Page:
Regarding the key drivers for the recovery of trade, the forecast points to five global trends that will impact positively around the world:
- The stabilization of China’s economy
- Stronger investment spending supporting solid growth of import-demand in the developed markets
- Cyclical recovery in key sectors
- Trade liberalization gaining traction
- Growth beyond merchandise goods into trade of services
US Exports to China Expected to Grow by 9% a Year to 2030
Over the longer term, the trade forecast shows global economic growth to be strongest amongst the economies of East and South Asia. Two-way trade flows between the US and Asia are expected to grow in importance relative to slower-growing but more established trade ties with industrialized economies. US exports to China are expected to grow by nine percent a year on average in the decade to 2030, so that by the end of this period China will have surpassed Mexico as the second largest market for US exporters.
“Increased trade with Asia, particularly China, represents a major business opportunity for US businesses,” said HSBC’s Huh. “And with the recent IMF decision to include China’s currency in its SDR basket, US companies may want to consider how to make renminbi part of their business strategy."
Other longer term findings from the forecast include:
- Machinery and transport equipment are set to play the biggest role in driving long-term growth in the nation’s exports, contributing close to 45% of the projected increase in the decade to 2030, and reflecting the US expertise in high-end manufacturing and continued investments in technological innovation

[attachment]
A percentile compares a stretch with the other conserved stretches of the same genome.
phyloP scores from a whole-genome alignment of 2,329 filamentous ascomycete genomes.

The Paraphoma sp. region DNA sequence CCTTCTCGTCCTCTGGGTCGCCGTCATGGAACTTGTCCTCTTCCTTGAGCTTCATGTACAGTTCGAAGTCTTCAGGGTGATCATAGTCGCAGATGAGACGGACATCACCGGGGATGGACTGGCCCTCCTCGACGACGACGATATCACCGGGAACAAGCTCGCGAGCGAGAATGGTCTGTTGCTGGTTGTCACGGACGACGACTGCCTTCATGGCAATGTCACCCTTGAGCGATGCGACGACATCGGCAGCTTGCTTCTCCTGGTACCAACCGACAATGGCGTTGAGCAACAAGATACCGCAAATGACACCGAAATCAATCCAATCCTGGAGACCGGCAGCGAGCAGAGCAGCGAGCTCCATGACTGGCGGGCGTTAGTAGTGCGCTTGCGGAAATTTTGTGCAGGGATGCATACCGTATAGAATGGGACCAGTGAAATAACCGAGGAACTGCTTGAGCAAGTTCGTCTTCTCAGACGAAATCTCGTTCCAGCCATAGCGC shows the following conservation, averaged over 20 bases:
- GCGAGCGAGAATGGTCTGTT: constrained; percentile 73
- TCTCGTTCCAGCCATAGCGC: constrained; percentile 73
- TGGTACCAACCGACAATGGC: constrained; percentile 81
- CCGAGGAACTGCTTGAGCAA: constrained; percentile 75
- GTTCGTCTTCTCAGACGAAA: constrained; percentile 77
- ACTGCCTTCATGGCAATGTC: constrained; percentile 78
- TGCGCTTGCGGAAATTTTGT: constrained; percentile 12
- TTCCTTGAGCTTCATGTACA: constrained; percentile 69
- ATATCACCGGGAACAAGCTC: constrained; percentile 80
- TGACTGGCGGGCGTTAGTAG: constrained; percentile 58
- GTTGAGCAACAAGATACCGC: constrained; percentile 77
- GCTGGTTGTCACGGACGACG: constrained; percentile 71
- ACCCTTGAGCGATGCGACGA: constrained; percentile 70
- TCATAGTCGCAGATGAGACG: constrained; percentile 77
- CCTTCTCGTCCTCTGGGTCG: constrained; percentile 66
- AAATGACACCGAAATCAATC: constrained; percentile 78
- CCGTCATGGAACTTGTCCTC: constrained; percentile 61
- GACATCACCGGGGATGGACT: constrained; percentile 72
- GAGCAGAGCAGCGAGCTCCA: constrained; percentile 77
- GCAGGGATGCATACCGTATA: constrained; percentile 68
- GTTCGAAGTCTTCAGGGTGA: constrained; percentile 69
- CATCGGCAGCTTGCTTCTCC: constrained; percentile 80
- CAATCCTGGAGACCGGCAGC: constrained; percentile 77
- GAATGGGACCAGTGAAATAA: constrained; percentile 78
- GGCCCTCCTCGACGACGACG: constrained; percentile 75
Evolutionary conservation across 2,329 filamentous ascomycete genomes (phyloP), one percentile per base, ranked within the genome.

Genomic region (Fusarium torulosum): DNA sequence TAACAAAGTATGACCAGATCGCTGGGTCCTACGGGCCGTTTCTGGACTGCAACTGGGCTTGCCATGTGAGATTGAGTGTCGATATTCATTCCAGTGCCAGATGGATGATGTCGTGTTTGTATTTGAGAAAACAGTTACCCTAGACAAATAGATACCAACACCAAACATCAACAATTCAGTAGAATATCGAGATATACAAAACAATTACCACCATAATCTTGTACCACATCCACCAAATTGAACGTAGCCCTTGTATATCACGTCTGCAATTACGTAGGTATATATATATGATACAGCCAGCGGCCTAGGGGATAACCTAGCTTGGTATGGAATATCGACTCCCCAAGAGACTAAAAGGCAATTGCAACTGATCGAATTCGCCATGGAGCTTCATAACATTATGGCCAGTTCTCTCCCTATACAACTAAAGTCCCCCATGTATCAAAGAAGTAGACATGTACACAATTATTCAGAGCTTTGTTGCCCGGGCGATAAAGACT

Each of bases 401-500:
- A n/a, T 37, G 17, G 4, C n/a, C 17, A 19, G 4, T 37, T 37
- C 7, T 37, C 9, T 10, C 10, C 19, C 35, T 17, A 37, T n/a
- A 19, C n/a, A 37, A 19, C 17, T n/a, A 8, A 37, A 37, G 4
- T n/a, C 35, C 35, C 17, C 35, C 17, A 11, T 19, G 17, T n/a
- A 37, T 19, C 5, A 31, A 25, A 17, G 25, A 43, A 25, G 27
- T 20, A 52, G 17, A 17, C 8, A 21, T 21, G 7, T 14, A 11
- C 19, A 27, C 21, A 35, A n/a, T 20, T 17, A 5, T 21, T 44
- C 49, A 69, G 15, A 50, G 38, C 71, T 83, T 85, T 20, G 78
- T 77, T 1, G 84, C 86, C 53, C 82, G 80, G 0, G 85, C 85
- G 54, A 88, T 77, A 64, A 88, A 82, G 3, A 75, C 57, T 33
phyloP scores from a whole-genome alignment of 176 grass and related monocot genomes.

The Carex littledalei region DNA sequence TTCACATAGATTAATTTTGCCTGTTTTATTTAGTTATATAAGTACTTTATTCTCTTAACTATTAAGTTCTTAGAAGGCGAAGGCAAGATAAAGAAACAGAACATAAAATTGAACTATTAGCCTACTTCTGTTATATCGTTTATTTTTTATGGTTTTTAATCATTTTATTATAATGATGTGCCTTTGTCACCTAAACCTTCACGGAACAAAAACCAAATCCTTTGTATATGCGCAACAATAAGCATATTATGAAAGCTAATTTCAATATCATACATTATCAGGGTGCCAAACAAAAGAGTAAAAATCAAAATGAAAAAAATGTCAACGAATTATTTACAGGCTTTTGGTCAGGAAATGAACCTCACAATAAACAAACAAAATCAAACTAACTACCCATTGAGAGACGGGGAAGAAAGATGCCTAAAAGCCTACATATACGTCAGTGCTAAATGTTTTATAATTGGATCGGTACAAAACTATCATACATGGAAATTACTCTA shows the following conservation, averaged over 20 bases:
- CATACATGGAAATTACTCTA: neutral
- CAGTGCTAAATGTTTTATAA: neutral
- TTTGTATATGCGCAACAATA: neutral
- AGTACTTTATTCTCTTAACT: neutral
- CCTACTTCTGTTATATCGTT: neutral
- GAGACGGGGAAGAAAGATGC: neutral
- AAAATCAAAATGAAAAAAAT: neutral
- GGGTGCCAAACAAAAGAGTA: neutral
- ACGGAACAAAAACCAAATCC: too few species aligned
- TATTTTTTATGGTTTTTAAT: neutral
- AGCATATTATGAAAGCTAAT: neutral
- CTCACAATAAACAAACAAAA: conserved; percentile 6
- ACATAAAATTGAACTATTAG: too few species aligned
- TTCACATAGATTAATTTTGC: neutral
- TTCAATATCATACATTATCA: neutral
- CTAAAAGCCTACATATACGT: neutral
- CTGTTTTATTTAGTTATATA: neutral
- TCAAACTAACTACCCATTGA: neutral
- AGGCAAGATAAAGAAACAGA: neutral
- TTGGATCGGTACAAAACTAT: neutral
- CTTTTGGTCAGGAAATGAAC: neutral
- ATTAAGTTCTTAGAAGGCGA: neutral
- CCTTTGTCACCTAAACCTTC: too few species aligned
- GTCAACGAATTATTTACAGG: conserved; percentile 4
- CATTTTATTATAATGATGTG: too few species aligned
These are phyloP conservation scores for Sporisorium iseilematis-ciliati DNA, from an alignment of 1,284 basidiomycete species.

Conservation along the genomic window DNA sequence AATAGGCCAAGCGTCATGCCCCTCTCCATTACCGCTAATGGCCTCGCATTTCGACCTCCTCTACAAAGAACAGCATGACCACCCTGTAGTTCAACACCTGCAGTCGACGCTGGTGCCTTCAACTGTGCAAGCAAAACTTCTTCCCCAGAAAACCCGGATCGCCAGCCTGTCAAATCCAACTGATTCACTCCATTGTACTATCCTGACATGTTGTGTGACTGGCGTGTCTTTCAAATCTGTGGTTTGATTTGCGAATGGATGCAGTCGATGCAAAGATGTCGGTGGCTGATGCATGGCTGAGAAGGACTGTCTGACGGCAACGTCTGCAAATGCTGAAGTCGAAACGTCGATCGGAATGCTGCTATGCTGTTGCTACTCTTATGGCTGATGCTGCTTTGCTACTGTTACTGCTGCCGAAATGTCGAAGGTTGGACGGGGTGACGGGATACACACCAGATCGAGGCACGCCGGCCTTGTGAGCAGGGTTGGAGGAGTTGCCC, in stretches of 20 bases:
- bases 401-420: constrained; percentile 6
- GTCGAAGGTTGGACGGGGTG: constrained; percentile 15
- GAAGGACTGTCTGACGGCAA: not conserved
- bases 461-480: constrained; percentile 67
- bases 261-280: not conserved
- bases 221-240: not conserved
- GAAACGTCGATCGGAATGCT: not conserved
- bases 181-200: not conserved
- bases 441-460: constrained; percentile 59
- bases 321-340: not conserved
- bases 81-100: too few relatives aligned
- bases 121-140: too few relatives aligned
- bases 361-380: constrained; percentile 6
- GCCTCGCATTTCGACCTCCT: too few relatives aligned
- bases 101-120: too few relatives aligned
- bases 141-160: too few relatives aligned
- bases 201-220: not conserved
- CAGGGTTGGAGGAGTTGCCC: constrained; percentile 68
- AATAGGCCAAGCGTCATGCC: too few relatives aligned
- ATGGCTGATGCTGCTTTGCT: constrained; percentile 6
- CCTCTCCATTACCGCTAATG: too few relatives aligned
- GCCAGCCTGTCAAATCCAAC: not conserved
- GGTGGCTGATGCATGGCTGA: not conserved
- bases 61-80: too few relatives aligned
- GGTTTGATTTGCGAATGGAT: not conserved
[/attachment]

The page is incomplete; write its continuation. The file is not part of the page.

- Another major contributor to growth in trade is the chemicals sector, which accounts for 13% of the forecast increase in merchandise exports in the decade to 2030
- Canada will remain the top destination for US exports through 2030, although faster-growing Asian economies will gradually steal the spotlight for expansion opportunities
- US imports are expected to closely mirror exports, with industrial machinery to increase by close to 20% by 2030, followed by transport equipment and information, communications and technology equipment, which are each expected to rise by 13% by 2030
For a copy of the Global Connections Trade Forecast report and for further information, visit http://www.globalconnections.hsbc.com/. An infographic which portrays key findings from the latest trade forecast is also available upon request.
Notes to editors:
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About the Trade Forecast
The 2015 HSBC Global Connections Trade Forecast, modeled by Oxford Economics, analysed 25 global economies representing 180 pairs of countries to generate a full bilateral set of trade flows for total imports/exports of goods and balances between nations. The analysis is based upon HSBC’s analysis and forecasts of the world economy.